Why is baseline conditional on state at some timestep unbiased?

In robotics, the reinforcement learning technique is used for finding the control pattern for a robot. Unfortunately, most policy gradient method are statistically biased which could bring the robot in an unsafe situation, see page 2 in Jan Peters and Stefan Schaal: Reinforcement learning of motor skills with policy gradients, 2008

With motor primitive learning, it is possible to overcome the problem because policy gradient parameter optimization directs the learning steps into the goal.

quote: “If the gradient estimate is unbiased and learning rates fulfill sum(a)=0 the learning process is guaranteed to converge to at least a local minimum [...] Therefore, we need to estimate the policy gradient only from data generated during the execution of a task. ” (page 4 of the same paper)

In the homework for the Berkeley RL class Problem 1, it asks you to show that the policy gradient is still unbiased if the baseline subtracted is a function of the state at timestep t.

$$\triangledown _\theta \sum_{t=1}^T \mathbb{E}_{(s_t,a_t) \sim p(s_t,a_t)} [b(s_t)] = 0$$

I am struggling through what the first step of such a proof might be. Can someone point me in the right direction? My initial thought was to somehow use the law of total expectation to make the expectation of b(st) conditional on T, but I am not sure. Thanks in advance :)

link to original png of equation

• Welcome to SE:AI! (I took the liberty of converting the equation to MathJax. Original .png is linked at the bottom.) – DukeZhou Sep 9 '18 at 23:26
• Don't really have much time to write down the exact equations and format it (maybe later if it is still not answered) with LaTeX but here is a hint. You want to have that the sum does not depend on the policy so that the derivative would be 0. So you somehow try to express things using the policy p(s,a). The answer btw can also be found in Sutton's RL Intro book in the policy gradient chapter. – Hai Nguyen Sep 10 '18 at 9:51
• Thank you very much! I will use that hint to get started, as well as thank you for telling me about it being in Sutton RL. I am reading that book and it is quite excellent! – Laura C Sep 10 '18 at 10:51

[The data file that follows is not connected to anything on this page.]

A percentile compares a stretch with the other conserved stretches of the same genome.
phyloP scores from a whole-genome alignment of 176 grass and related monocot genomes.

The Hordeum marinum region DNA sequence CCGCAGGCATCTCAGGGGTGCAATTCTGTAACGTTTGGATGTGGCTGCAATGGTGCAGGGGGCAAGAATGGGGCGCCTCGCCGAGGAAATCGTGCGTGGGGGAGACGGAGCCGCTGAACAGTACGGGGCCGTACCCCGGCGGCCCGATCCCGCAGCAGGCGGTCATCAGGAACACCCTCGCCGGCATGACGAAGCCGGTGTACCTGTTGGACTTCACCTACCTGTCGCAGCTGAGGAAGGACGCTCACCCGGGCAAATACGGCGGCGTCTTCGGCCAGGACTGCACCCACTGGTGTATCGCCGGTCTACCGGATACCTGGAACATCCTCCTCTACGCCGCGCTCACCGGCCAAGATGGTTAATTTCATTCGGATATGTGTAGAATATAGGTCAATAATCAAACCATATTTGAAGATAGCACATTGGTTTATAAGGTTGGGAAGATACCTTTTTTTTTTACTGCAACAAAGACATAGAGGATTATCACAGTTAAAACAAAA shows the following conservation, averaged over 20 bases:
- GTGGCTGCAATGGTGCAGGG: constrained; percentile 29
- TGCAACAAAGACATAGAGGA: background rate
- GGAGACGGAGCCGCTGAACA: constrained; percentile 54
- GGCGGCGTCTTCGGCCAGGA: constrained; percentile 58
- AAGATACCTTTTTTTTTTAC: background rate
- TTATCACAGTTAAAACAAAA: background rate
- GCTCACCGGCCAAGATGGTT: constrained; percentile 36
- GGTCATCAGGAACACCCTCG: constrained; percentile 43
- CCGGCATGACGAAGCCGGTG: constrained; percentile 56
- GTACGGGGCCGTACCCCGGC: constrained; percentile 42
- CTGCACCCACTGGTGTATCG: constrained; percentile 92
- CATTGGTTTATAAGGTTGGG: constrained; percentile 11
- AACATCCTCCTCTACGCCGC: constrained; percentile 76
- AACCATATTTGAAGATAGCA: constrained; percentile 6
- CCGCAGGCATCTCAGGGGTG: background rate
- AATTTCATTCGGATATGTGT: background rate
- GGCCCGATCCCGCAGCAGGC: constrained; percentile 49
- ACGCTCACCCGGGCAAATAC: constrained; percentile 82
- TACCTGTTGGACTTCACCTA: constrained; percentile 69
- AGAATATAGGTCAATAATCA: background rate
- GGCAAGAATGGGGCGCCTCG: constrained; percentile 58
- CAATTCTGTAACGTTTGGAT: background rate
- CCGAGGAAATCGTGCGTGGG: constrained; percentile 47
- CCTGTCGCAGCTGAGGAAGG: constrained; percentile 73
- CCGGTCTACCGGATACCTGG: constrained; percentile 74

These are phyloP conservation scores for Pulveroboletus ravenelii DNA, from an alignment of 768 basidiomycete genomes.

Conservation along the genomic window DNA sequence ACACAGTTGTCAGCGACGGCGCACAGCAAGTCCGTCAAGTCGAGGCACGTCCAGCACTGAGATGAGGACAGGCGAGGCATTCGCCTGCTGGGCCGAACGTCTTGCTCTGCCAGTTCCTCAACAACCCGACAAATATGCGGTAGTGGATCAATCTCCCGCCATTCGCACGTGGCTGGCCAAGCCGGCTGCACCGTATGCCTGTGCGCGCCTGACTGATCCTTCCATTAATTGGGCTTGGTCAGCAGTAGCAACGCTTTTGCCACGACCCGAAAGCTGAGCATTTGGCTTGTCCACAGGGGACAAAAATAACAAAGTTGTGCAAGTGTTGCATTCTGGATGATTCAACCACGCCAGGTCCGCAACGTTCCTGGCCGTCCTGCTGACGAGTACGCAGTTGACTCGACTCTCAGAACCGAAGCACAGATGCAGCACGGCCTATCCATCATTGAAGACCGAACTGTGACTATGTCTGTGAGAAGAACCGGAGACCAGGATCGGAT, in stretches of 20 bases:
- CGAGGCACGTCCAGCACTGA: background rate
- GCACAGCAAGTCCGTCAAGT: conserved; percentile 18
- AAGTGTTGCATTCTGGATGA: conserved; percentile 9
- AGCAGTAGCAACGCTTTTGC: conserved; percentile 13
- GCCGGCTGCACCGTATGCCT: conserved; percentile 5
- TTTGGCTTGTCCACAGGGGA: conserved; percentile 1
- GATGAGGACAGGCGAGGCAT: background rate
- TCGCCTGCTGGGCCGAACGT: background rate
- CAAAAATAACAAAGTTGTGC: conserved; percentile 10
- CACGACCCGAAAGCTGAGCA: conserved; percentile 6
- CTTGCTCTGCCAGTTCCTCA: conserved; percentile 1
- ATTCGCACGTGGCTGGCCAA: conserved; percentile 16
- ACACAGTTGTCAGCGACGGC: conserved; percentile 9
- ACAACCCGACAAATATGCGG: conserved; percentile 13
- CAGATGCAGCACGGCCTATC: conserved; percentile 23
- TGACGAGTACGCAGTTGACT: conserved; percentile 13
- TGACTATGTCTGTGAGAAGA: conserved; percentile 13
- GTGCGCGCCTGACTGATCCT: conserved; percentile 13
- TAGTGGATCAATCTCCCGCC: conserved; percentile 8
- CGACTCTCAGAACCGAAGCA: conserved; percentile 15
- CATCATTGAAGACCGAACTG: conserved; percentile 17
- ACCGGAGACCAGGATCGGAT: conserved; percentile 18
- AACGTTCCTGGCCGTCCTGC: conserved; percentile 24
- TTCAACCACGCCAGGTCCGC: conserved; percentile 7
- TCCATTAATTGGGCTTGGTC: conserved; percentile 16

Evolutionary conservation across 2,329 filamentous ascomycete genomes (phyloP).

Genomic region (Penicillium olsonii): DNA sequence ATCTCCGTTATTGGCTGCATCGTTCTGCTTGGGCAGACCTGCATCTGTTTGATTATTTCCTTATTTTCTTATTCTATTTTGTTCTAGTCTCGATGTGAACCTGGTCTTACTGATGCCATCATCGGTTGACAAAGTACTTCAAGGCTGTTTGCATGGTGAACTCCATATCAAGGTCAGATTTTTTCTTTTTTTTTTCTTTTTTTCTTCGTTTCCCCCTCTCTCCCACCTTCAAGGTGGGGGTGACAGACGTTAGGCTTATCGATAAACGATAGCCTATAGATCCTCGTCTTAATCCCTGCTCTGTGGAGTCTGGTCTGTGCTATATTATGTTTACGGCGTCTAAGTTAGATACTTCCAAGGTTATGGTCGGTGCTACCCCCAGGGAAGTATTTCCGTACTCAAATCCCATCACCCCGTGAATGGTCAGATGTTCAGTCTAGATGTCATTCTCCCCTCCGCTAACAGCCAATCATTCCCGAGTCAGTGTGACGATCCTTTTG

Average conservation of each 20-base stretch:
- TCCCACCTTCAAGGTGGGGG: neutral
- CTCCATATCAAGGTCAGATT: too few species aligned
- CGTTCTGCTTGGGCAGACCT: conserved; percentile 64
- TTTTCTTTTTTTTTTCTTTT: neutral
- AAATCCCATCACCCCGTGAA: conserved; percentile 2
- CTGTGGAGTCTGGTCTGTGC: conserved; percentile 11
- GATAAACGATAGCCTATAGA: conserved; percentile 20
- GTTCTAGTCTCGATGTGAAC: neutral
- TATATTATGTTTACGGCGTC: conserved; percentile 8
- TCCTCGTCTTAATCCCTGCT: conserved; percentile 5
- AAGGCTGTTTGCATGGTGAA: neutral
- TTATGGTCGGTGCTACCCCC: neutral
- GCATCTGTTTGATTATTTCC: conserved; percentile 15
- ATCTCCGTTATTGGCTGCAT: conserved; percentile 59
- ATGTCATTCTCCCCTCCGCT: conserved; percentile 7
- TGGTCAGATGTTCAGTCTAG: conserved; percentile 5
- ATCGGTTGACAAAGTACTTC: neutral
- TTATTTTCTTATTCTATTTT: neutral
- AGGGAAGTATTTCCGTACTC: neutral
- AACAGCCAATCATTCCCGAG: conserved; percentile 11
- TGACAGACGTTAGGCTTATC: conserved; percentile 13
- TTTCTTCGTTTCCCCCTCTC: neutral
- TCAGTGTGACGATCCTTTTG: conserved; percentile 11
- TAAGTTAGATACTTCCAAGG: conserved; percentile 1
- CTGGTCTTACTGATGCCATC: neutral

• @LauraC if you find the answer before anyone else, please do come back and post as a formal answer here (people definitely like this question :) – DukeZhou Sep 10 '18 at 20:57
• I've add context information for the question. – Manuel Rodriguez Sep 22 '18 at 5:46

Using the law of iterated expectations one has:

$$\triangledown _\theta \sum_{t=1}^T \mathbb{E}_{(s_t,a_t) \sim p(s_t,a_t)} [b(s_t)] = \nabla_\theta \sum_{t=1}^T \mathbb{E}_{s_t \sim p(s_t)} \left[ \mathbb{E}_{a_t \sim \pi_\theta(a_t | s_t)} \left[ b(s_t) \right]\right] =$$

written with integrals and moving the gradient inside (linearity) you get

$$= \sum_{t=1}^T \int_{s_t} p(s_t) \left(\int_{a_t} \nabla_\theta b(s_t) \pi_\theta(a_t | s_t) da_t \right)ds_t =$$

you can now move $$\nabla_\theta$$ (due to linearity) and $$b(s_t)$$ (does not depend on $$a_t$$) form the inner integral to the outer one:

$$= \sum_{t=1}^T \int_{s_t} p(s_t) b(s_t) \nabla_\theta \left(\int_{a_t} \pi_\theta(a_t | s_t) da_t \right)ds_t=$$

$$\pi_\theta(a_t | s_t)$$ is a (conditional) probability density function, so integrating over all $$a_t$$ for a given fixed state $$s_t$$ equals $$1$$:

$$= \sum_{t=1}^T \int_{s_t} p(s_t) b(s_t) \nabla_\theta 1 ds_t =$$

Now $$\nabla_\theta1 = 0$$, which concludes the proof.

It appears that the homework was due two days prior to this answer's writing, but in case it is still relevant in some way, the relevant class notes (which would have been useful if provided in the question along with the homework) are here.

The first instance of expectation placed on the student is, "Please show equation 12 by using the law of iterated expectations, breaking $$\mathbb{E}_{\tau \sim p \theta(\tau)}$$ by decoupling the state-action marginal from the rest of the trajectory." Equation 12 is this.

$$\sum_{t = 1}^{T} E_{\tau \sim p \theta(\tau)} [\nabla_\theta \log \pi_\theta(a_t|s_t)(b(s_t))] = 0$$

The class notes identifies $$\pi_\theta(a_t|s_t)$$ as the state-action marginal. It is not a proof sought, but a sequence of algebraic steps to perform the decoupling and show the degree to which independence of the state-action marginal can be achieved.

This exercise is a preparation for the next step in the homework and draws only on the review of CS189, Burkeley's Introduction to Machine Learning course, which does not contain the Law of Total Expectation in its syllabus or class notes.

All the relevant information is in the above link for class notes and requires only intermediate algebra.